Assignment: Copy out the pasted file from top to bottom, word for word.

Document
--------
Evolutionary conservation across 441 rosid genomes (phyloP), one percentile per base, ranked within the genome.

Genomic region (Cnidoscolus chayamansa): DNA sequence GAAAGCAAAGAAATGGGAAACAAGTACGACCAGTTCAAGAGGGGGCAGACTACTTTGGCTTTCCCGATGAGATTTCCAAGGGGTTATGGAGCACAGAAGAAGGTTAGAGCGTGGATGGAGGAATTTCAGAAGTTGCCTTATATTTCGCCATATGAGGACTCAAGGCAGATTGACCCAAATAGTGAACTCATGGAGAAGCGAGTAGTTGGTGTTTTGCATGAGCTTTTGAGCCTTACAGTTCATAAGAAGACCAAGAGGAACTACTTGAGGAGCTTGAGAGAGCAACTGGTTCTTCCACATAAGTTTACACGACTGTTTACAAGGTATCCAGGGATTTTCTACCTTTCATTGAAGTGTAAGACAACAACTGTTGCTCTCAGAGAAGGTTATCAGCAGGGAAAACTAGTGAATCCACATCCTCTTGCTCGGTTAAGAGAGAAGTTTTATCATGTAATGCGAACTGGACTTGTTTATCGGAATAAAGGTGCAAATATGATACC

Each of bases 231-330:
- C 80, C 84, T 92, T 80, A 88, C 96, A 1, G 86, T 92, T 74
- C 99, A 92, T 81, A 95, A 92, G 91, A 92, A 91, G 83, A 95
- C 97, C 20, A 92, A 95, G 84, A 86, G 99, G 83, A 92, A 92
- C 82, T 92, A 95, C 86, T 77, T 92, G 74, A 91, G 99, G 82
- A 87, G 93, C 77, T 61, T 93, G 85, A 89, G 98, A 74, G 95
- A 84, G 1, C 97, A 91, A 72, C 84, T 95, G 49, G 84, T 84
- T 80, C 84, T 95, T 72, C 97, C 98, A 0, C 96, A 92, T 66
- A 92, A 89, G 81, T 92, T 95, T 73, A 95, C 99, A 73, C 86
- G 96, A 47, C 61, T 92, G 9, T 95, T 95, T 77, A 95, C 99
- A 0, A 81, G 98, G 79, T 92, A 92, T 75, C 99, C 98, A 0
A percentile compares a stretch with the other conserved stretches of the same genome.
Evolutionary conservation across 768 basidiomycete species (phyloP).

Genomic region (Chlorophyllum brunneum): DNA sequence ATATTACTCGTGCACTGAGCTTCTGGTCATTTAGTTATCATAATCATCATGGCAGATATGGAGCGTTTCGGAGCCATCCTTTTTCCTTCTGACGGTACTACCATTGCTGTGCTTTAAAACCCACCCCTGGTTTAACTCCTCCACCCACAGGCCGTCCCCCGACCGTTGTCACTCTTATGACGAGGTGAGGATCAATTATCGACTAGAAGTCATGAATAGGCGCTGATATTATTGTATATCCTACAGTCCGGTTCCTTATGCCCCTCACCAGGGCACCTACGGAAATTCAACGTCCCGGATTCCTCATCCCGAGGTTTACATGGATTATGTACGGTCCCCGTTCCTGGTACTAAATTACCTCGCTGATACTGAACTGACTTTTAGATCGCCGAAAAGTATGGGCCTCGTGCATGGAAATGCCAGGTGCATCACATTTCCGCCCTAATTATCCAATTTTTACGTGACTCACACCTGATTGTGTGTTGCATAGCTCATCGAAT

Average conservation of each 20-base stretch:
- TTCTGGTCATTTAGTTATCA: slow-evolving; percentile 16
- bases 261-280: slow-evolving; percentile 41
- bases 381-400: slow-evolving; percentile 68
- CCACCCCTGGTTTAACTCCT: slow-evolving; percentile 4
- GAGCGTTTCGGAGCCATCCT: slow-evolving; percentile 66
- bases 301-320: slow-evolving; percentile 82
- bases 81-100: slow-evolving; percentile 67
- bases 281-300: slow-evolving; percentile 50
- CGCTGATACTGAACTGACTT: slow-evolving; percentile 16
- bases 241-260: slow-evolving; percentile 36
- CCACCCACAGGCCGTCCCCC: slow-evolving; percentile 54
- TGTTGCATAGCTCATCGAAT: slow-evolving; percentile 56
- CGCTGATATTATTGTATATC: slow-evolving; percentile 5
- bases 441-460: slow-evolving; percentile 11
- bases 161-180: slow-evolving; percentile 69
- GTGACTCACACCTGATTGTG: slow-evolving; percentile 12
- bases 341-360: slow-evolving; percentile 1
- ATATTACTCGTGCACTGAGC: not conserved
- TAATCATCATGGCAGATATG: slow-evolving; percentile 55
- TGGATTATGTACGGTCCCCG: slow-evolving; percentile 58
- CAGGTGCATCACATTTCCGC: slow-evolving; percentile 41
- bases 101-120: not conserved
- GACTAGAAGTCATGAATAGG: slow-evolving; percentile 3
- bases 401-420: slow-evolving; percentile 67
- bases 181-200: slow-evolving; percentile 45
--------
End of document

Evolutionary conservation across 441 rosid genomes (phyloP), one percentile per base, ranked within the genome.

Genomic region (Cnidoscolus chayamansa): DNA sequence GAAAGCAAAGAAATGGGAAACAAGTACGACCAGTTCAAGAGGGGGCAGACTACTTTGGCTTTCCCGATGAGATTTCCAAGGGGTTATGGAGCACAGAAGAAGGTTAGAGCGTGGATGGAGGAATTTCAGAAGTTGCCTTATATTTCGCCATATGAGGACTCAAGGCAGATTGACCCAAATAGTGAACTCATGGAGAAGCGAGTAGTTGGTGTTTTGCATGAGCTTTTGAGCCTTACAGTTCATAAGAAGACCAAGAGGAACTACTTGAGGAGCTTGAGAGAGCAACTGGTTCTTCCACATAAGTTTACACGACTGTTTACAAGGTATCCAGGGATTTTCTACCTTTCATTGAAGTGTAAGACAACAACTGTTGCTCTCAGAGAAGGTTATCAGCAGGGAAAACTAGTGAATCCACATCCTCTTGCTCGGTTAAGAGAGAAGTTTTATCATGTAATGCGAACTGGACTTGTTTATCGGAATAAAGGTGCAAATATGATACC

Each of bases 231-330:
- C 80, C 84, T 92, T 80, A 88, C 96, A 1, G 86, T 92, T 74
- C 99, A 92, T 81, A 95, A 92, G 91, A 92, A 91, G 83, A 95
- C 97, C 20, A 92, A 95, G 84, A 86, G 99, G 83, A 92, A 92
- C 82, T 92, A 95, C 86, T 77, T 92, G 74, A 91, G 99, G 82
- A 87, G 93, C 77, T 61, T 93, G 85, A 89, G 98, A 74, G 95
- A 84, G 1, C 97, A 91, A 72, C 84, T 95, G 49, G 84, T 84
- T 80, C 84, T 95, T 72, C 97, C 98, A 0, C 96, A 92, T 66
- A 92, A 89, G 81, T 92, T 95, T 73, A 95, C 99, A 73, C 86
- G 96, A 47, C 61, T 92, G 9, T 95, T 95, T 77, A 95, C 99
- A 0, A 81, G 98, G 79, T 92, A 92, T 75, C 99, C 98, A 0
A percentile compares a stretch with the other conserved stretches of the same genome.
Evolutionary conservation across 768 basidiomycete species (phyloP).

Genomic region (Chlorophyllum brunneum): DNA sequence ATATTACTCGTGCACTGAGCTTCTGGTCATTTAGTTATCATAATCATCATGGCAGATATGGAGCGTTTCGGAGCCATCCTTTTTCCTTCTGACGGTACTACCATTGCTGTGCTTTAAAACCCACCCCTGGTTTAACTCCTCCACCCACAGGCCGTCCCCCGACCGTTGTCACTCTTATGACGAGGTGAGGATCAATTATCGACTAGAAGTCATGAATAGGCGCTGATATTATTGTATATCCTACAGTCCGGTTCCTTATGCCCCTCACCAGGGCACCTACGGAAATTCAACGTCCCGGATTCCTCATCCCGAGGTTTACATGGATTATGTACGGTCCCCGTTCCTGGTACTAAATTACCTCGCTGATACTGAACTGACTTTTAGATCGCCGAAAAGTATGGGCCTCGTGCATGGAAATGCCAGGTGCATCACATTTCCGCCCTAATTATCCAATTTTTACGTGACTCACACCTGATTGTGTGTTGCATAGCTCATCGAAT

Average conservation of each 20-base stretch:
- TTCTGGTCATTTAGTTATCA: slow-evolving; percentile 16
- bases 261-280: slow-evolving; percentile 41
- bases 381-400: slow-evolving; percentile 68
- CCACCCCTGGTTTAACTCCT: slow-evolving; percentile 4
- GAGCGTTTCGGAGCCATCCT: slow-evolving; percentile 66
- bases 301-320: slow-evolving; percentile 82
- bases 81-100: slow-evolving; percentile 67
- bases 281-300: slow-evolving; percentile 50
- CGCTGATACTGAACTGACTT: slow-evolving; percentile 16
- bases 241-260: slow-evolving; percentile 36
- CCACCCACAGGCCGTCCCCC: slow-evolving; percentile 54
- TGTTGCATAGCTCATCGAAT: slow-evolving; percentile 56
- CGCTGATATTATTGTATATC: slow-evolving; percentile 5
- bases 441-460: slow-evolving; percentile 11
- bases 161-180: slow-evolving; percentile 69
- GTGACTCACACCTGATTGTG: slow-evolving; percentile 12
- bases 341-360: slow-evolving; percentile 1
- ATATTACTCGTGCACTGAGC: not conserved
- TAATCATCATGGCAGATATG: slow-evolving; percentile 55
- TGGATTATGTACGGTCCCCG: slow-evolving; percentile 58
- CAGGTGCATCACATTTCCGC: slow-evolving; percentile 41
- bases 101-120: not conserved
- GACTAGAAGTCATGAATAGG: slow-evolving; percentile 3
- bases 401-420: slow-evolving; percentile 67
- bases 181-200: slow-evolving; percentile 45